Deflation Didn’t Even Get a Mention in Japanese Prime Minister’s Annual Speech
(Bloomberg) -- This was the first time Japanese Prime Minister Shinzo Abe didn’t even mention the word “deflation” in his annual start-of-the-legislative-session speech to lawmakers, an omission that may help cement a view the Bank of Japan is now under less pressure to meet its elusive price target.
In his 41-minute speech Monday, Abe talked up the upcoming Tokyo Olympics, the government’s latest stimulus package and the economy’s growth over his seven years of leadership. One thing he didn’t mention was deflation, a topic he’s broached in every other annual speech since 2013. In last year’s address, he boasted Japan was on the verge of defeating its “deflationary mindset.”
This year, Abe may have avoided the subject for the simple fact that offering a progress report might have been a little embarrassing. Inflation has actually slowed since his 2019 declaration of near victory. It’s also possible that Abe didn’t want to draw attention to price growth after the government raised the sales tax in October.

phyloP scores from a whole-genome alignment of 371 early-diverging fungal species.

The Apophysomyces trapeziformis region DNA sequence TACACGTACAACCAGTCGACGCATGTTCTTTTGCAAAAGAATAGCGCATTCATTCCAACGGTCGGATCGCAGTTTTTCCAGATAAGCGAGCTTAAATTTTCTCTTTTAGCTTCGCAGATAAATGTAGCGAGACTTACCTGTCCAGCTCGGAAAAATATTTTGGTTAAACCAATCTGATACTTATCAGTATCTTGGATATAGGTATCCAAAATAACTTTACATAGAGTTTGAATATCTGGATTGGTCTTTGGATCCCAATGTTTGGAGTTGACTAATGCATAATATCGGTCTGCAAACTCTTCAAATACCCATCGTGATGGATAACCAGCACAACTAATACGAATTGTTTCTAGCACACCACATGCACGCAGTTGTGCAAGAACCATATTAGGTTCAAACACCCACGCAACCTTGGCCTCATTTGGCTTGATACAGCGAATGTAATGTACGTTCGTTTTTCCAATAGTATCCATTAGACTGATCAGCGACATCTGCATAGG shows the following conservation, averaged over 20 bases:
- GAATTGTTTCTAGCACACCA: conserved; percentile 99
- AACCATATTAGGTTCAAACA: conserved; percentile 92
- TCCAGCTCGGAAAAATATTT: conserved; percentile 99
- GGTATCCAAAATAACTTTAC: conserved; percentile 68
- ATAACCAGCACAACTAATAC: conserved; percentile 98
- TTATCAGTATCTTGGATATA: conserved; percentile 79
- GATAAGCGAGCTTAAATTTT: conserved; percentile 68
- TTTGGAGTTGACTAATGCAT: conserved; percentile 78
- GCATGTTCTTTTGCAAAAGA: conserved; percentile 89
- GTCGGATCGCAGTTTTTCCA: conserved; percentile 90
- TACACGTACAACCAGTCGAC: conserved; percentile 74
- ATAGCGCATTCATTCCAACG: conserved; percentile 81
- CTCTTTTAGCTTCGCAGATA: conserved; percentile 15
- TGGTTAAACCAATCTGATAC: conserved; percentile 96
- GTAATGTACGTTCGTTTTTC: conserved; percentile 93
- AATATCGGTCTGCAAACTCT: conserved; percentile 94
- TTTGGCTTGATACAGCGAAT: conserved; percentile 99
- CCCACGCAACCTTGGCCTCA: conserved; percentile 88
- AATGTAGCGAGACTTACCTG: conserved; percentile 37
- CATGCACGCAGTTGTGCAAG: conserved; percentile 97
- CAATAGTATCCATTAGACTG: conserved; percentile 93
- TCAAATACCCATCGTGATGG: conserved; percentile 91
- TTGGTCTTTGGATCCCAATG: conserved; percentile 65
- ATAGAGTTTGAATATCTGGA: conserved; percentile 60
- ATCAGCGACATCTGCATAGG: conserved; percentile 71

Regardless, the omission of the topic in Abe’s speech signals the prime minister may no longer see deflation as one of the country’s top challenges and the BOJ is now under less pressure to add more stimulus. Most analysts say that the $120 billion fiscal spending package unveiled last month by the Abe administration has made it easier for the bank to hold off on deploying more of its depleted policy ammunition.
All 42 economists surveyed by Bloomberg forecast the BOJ will stand pat on policy at the end of Tuesday’s meeting. Attention will likely focus on the central bank’s quarterly forecasts and any signs of growing confidence in an economic recovery that also makes future easing action less likely.
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